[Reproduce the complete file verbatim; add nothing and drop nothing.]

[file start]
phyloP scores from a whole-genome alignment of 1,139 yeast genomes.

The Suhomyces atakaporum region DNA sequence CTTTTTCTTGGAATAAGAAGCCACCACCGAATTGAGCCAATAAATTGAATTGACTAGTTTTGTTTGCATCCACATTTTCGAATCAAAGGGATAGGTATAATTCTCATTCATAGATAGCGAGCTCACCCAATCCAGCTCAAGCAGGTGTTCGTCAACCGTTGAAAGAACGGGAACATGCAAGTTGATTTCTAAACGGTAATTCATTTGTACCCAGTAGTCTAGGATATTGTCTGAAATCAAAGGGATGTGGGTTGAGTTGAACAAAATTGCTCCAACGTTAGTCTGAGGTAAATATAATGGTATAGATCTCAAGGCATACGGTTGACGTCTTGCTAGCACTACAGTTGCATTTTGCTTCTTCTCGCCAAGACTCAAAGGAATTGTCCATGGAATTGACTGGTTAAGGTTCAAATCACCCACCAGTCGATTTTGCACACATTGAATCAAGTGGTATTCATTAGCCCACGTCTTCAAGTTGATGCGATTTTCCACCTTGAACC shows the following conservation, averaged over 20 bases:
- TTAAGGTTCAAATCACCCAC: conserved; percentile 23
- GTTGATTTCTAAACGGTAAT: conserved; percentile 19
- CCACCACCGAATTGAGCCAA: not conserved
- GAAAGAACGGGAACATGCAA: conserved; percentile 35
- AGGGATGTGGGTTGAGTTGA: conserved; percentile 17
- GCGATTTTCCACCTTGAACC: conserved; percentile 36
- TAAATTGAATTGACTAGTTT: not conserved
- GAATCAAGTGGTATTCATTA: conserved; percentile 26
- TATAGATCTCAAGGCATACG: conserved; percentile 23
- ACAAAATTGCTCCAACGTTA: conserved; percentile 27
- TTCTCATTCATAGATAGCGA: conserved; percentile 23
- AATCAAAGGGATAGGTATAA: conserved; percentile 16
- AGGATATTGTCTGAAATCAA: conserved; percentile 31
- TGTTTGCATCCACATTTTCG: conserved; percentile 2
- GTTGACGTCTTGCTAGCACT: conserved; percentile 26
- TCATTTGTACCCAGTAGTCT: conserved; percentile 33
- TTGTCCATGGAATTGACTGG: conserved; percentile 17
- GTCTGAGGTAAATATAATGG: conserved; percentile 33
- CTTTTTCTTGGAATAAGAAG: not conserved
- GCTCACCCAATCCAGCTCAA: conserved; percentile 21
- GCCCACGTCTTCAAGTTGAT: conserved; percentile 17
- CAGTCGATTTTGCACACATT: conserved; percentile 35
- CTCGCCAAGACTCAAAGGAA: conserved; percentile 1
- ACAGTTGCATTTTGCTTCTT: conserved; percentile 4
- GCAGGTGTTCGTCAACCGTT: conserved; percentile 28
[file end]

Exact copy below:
phyloP scores from a whole-genome alignment of 1,139 yeast genomes.

The Suhomyces atakaporum region DNA sequence CTTTTTCTTGGAATAAGAAGCCACCACCGAATTGAGCCAATAAATTGAATTGACTAGTTTTGTTTGCATCCACATTTTCGAATCAAAGGGATAGGTATAATTCTCATTCATAGATAGCGAGCTCACCCAATCCAGCTCAAGCAGGTGTTCGTCAACCGTTGAAAGAACGGGAACATGCAAGTTGATTTCTAAACGGTAATTCATTTGTACCCAGTAGTCTAGGATATTGTCTGAAATCAAAGGGATGTGGGTTGAGTTGAACAAAATTGCTCCAACGTTAGTCTGAGGTAAATATAATGGTATAGATCTCAAGGCATACGGTTGACGTCTTGCTAGCACTACAGTTGCATTTTGCTTCTTCTCGCCAAGACTCAAAGGAATTGTCCATGGAATTGACTGGTTAAGGTTCAAATCACCCACCAGTCGATTTTGCACACATTGAATCAAGTGGTATTCATTAGCCCACGTCTTCAAGTTGATGCGATTTTCCACCTTGAACC shows the following conservation, averaged over 20 bases:
- TTAAGGTTCAAATCACCCAC: conserved; percentile 23
- GTTGATTTCTAAACGGTAAT: conserved; percentile 19
- CCACCACCGAATTGAGCCAA: not conserved
- GAAAGAACGGGAACATGCAA: conserved; percentile 35
- AGGGATGTGGGTTGAGTTGA: conserved; percentile 17
- GCGATTTTCCACCTTGAACC: conserved; percentile 36
- TAAATTGAATTGACTAGTTT: not conserved
- GAATCAAGTGGTATTCATTA: conserved; percentile 26
- TATAGATCTCAAGGCATACG: conserved; percentile 23
- ACAAAATTGCTCCAACGTTA: conserved; percentile 27
- TTCTCATTCATAGATAGCGA: conserved; percentile 23
- AATCAAAGGGATAGGTATAA: conserved; percentile 16
- AGGATATTGTCTGAAATCAA: conserved; percentile 31
- TGTTTGCATCCACATTTTCG: conserved; percentile 2
- GTTGACGTCTTGCTAGCACT: conserved; percentile 26
- TCATTTGTACCCAGTAGTCT: conserved; percentile 33
- TTGTCCATGGAATTGACTGG: conserved; percentile 17
- GTCTGAGGTAAATATAATGG: conserved; percentile 33
- CTTTTTCTTGGAATAAGAAG: not conserved
- GCTCACCCAATCCAGCTCAA: conserved; percentile 21
- GCCCACGTCTTCAAGTTGAT: conserved; percentile 17
- CAGTCGATTTTGCACACATT: conserved; percentile 35
- CTCGCCAAGACTCAAAGGAA: conserved; percentile 1
- ACAGTTGCATTTTGCTTCTT: conserved; percentile 4
- GCAGGTGTTCGTCAACCGTT: conserved; percentile 28